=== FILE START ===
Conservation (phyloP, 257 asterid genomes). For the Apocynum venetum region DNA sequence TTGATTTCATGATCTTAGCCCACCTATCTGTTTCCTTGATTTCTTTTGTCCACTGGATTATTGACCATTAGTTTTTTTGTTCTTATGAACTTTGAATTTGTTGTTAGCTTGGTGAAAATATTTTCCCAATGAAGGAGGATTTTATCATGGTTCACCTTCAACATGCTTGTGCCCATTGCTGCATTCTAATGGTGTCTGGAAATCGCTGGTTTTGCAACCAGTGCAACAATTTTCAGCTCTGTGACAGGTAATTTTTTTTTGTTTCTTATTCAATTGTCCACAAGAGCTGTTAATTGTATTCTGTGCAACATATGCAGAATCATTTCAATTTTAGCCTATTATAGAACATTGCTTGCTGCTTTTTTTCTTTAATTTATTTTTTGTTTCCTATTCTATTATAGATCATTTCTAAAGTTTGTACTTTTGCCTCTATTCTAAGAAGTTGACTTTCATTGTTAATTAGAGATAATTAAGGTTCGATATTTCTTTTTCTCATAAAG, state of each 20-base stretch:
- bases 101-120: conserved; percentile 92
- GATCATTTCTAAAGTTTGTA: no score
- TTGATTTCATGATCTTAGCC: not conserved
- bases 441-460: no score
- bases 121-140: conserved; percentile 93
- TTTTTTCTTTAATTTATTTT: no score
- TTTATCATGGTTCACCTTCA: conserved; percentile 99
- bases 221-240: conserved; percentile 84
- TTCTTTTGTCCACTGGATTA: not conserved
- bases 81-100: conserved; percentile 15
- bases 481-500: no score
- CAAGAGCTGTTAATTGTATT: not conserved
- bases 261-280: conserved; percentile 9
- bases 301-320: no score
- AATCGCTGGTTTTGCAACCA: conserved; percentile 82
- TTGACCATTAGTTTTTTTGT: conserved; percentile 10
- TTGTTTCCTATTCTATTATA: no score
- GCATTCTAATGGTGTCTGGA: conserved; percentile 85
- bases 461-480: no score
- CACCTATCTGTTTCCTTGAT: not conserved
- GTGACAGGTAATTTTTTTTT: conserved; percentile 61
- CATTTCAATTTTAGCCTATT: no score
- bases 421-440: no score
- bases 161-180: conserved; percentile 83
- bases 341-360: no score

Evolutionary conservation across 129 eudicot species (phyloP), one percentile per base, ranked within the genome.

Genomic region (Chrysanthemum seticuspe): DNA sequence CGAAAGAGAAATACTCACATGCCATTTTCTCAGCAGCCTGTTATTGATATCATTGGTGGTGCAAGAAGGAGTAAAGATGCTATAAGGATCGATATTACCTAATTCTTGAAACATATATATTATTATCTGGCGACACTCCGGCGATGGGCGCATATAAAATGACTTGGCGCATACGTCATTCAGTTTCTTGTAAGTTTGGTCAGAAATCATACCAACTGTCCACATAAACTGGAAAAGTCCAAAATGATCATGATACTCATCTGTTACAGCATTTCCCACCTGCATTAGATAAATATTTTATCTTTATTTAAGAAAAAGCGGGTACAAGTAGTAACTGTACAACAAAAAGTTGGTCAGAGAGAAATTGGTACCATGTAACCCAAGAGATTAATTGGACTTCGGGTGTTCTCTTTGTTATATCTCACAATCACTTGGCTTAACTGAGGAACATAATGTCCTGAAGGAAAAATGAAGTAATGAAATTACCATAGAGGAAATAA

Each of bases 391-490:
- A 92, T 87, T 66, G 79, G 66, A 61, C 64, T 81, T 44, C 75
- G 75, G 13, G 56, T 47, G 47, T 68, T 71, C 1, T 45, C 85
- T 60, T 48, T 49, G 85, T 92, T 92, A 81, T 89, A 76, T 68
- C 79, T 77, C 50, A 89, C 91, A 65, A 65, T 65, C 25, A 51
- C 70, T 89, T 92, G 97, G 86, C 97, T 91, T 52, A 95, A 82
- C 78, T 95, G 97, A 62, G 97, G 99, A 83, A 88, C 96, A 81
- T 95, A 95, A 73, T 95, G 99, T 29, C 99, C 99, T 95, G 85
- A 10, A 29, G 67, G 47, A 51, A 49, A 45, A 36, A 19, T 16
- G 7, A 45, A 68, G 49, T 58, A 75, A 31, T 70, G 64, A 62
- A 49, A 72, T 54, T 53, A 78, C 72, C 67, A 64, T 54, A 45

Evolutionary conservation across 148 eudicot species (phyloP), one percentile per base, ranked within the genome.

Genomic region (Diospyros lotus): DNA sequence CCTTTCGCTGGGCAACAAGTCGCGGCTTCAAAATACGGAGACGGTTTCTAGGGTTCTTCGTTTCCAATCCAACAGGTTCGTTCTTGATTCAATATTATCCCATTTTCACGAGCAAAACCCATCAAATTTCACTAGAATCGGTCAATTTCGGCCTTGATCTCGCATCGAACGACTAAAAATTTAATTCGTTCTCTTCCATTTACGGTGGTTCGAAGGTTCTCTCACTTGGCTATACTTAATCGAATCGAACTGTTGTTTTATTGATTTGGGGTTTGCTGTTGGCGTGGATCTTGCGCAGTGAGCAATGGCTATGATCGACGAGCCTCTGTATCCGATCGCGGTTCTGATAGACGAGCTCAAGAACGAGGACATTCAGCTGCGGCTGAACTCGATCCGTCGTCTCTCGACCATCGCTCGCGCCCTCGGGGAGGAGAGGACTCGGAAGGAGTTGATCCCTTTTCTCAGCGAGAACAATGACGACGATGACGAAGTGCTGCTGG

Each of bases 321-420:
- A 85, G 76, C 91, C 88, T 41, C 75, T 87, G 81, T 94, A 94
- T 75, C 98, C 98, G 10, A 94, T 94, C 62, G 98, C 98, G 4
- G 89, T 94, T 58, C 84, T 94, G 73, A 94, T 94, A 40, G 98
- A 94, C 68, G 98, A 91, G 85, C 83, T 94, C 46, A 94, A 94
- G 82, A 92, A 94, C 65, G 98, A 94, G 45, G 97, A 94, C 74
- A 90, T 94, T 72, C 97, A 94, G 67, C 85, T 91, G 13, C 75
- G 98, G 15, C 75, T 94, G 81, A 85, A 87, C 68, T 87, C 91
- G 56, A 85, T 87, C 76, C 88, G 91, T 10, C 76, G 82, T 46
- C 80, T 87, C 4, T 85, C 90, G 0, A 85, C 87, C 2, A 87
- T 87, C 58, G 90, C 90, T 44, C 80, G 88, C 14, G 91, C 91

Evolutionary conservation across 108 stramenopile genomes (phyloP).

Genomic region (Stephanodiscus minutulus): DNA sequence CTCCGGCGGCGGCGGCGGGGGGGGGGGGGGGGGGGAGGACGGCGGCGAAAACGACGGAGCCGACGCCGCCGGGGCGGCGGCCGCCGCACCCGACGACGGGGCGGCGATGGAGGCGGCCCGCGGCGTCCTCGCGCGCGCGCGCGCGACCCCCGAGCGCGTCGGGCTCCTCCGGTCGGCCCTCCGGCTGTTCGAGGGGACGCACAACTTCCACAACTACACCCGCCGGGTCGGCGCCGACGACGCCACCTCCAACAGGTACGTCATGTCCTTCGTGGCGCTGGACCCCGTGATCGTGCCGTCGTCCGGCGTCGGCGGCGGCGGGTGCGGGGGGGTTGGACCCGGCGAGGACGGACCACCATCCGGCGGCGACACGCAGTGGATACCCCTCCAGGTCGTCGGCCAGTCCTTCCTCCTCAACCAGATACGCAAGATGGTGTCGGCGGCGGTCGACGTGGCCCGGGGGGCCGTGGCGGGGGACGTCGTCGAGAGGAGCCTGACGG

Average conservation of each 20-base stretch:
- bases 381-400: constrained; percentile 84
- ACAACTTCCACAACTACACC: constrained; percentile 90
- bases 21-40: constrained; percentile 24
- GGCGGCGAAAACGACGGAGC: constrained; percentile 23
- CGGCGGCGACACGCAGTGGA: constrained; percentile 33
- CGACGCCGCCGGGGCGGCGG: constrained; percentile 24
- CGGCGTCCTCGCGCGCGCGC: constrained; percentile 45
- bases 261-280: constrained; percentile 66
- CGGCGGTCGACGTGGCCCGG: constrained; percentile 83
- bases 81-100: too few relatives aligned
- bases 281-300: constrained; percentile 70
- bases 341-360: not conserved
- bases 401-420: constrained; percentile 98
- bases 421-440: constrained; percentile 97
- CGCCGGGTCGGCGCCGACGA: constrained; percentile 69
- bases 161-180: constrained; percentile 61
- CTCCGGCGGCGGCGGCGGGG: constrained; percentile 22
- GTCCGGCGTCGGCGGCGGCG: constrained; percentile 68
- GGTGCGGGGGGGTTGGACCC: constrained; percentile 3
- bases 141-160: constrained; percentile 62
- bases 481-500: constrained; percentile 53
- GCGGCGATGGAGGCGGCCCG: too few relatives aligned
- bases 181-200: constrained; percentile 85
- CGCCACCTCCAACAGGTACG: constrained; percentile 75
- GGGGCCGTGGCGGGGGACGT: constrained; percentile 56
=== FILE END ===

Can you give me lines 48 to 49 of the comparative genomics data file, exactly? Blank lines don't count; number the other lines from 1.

- A 90, T 94, T 72, C 97, A 94, G 67, C 85, T 91, G 13, C 75
- G 98, G 15, C 75, T 94, G 81, A 85, A 87, C 68, T 87, C 91